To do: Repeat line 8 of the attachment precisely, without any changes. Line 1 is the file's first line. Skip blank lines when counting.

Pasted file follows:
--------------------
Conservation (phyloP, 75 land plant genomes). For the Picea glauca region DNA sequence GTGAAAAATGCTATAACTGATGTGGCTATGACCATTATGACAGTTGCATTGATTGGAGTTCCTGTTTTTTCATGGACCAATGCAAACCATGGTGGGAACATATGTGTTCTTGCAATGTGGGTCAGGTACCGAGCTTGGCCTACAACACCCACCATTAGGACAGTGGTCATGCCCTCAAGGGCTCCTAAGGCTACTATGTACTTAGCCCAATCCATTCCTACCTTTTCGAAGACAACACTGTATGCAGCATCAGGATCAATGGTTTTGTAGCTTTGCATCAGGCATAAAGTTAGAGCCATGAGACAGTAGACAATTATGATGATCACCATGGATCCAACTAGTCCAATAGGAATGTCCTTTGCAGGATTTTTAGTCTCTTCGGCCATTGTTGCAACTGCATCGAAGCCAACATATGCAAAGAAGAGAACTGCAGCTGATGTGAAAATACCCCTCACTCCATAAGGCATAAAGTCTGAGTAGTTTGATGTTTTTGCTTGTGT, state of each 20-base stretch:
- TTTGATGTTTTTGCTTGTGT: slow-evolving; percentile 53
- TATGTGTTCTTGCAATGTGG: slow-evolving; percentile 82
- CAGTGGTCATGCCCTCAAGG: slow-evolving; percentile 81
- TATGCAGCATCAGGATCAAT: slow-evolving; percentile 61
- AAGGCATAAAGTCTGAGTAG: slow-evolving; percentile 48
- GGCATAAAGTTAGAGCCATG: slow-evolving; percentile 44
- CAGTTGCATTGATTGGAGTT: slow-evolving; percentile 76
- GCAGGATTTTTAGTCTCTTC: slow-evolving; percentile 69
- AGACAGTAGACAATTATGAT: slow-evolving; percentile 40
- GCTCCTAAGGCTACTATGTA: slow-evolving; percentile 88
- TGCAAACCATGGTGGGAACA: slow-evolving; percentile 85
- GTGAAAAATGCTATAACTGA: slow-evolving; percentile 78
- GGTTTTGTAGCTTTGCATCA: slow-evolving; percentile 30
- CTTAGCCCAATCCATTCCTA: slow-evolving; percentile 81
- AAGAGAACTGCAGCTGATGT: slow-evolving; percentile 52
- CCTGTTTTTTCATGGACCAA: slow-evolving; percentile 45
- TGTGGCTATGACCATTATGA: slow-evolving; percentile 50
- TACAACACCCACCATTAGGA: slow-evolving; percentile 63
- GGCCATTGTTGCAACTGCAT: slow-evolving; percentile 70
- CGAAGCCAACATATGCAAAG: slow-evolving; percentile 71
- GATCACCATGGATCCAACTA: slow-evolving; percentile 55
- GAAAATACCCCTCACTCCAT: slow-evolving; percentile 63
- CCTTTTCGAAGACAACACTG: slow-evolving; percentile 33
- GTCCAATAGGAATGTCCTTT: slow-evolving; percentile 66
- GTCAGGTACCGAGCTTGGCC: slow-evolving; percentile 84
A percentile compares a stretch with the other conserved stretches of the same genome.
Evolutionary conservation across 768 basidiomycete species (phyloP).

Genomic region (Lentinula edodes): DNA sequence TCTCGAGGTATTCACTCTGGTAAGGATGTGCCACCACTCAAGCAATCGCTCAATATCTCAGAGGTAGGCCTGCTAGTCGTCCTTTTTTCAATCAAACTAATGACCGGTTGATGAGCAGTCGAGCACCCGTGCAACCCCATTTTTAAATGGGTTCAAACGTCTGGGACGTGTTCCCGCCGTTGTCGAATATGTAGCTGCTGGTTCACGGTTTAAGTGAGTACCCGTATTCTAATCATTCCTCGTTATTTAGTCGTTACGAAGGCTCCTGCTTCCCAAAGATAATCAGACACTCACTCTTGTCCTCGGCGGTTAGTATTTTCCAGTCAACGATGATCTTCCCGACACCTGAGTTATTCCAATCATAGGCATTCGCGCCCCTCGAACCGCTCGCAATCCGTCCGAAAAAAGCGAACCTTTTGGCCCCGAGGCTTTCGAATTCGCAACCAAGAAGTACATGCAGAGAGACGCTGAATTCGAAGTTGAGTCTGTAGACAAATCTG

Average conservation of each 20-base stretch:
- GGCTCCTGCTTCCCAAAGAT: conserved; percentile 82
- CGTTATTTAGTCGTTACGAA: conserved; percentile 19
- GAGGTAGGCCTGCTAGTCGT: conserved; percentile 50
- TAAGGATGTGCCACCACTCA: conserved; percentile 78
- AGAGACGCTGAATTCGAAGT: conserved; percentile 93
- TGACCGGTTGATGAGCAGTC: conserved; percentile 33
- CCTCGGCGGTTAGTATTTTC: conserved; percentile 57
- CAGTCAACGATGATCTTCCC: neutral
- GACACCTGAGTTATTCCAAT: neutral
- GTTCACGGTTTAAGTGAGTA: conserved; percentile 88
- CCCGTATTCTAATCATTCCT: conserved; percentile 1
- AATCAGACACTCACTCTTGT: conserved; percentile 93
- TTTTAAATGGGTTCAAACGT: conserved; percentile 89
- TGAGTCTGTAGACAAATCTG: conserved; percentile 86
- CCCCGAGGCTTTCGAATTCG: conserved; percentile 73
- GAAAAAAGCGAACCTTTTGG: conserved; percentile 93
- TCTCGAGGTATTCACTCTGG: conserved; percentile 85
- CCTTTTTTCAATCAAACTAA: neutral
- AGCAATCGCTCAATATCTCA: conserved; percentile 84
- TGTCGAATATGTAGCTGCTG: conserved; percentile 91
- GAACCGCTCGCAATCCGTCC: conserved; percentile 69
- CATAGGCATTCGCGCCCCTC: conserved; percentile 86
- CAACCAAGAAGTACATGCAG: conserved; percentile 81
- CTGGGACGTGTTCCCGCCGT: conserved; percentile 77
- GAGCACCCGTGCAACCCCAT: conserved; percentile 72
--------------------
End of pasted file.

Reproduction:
- CAGTTGCATTGATTGGAGTT: slow-evolving; percentile 76